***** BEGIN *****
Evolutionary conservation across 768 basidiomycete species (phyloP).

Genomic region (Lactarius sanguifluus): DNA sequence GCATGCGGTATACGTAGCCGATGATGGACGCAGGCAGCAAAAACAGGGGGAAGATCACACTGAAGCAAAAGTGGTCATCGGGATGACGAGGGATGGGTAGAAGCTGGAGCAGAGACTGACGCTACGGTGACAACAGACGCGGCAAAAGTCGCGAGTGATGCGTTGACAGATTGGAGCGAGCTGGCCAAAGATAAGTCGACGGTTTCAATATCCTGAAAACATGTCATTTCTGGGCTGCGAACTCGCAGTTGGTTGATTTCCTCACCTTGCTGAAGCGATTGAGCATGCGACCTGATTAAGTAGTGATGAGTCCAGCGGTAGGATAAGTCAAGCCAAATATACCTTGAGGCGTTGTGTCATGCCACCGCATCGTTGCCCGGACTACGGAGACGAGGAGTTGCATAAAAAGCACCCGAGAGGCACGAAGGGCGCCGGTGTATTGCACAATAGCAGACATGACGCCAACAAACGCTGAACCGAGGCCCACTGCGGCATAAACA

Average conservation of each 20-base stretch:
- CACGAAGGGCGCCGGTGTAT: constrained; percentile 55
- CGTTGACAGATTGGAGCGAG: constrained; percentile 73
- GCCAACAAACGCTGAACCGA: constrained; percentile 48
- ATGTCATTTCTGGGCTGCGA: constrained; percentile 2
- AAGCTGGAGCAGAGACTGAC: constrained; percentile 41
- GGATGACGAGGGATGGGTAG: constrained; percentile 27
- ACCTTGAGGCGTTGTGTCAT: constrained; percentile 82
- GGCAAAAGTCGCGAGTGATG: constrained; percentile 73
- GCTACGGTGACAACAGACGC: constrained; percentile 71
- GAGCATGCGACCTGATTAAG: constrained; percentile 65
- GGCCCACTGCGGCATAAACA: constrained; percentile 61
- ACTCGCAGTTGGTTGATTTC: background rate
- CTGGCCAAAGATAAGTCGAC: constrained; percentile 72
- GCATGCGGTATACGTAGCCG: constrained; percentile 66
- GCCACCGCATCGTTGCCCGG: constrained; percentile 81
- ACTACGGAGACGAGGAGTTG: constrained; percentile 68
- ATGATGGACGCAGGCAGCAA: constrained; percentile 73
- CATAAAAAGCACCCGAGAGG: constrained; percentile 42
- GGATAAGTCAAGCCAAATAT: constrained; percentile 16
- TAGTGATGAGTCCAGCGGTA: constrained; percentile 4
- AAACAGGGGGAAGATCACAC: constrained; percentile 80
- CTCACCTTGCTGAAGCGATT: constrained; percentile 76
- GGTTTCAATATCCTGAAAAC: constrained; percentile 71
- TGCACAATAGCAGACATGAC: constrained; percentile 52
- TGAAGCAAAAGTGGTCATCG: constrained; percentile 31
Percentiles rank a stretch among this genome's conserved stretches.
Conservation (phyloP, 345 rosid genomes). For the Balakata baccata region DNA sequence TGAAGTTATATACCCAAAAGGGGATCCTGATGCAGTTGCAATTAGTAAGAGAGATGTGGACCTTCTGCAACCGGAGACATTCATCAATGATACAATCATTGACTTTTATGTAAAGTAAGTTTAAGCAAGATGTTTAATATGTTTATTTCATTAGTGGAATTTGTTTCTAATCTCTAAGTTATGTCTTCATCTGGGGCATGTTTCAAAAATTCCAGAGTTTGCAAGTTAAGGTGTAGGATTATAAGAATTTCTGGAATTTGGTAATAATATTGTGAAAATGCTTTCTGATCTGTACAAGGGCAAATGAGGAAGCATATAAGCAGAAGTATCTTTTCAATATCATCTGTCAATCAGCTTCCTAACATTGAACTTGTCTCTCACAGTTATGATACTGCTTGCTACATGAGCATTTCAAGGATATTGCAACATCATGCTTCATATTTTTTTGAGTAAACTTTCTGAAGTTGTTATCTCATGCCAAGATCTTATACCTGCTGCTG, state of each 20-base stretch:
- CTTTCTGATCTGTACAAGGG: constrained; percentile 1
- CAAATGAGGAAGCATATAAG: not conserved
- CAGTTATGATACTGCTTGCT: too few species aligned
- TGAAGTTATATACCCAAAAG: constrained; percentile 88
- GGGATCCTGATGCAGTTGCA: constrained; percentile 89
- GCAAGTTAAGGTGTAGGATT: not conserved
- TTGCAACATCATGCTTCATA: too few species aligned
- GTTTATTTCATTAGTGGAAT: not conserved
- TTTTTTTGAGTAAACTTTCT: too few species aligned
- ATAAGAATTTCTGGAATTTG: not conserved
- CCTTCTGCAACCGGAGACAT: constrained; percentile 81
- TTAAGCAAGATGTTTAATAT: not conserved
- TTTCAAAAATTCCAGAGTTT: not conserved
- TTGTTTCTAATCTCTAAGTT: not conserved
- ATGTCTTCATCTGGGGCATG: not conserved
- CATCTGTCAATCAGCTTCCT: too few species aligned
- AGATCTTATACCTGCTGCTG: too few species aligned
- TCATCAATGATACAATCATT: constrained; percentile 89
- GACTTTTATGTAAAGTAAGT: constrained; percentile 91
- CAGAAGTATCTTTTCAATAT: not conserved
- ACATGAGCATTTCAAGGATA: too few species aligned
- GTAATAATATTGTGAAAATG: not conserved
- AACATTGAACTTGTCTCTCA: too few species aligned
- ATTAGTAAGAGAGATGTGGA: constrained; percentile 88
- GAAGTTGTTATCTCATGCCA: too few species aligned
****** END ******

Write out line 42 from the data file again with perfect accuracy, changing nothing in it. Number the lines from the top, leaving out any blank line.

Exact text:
- TTAAGCAAGATGTTTAATAT: not conserved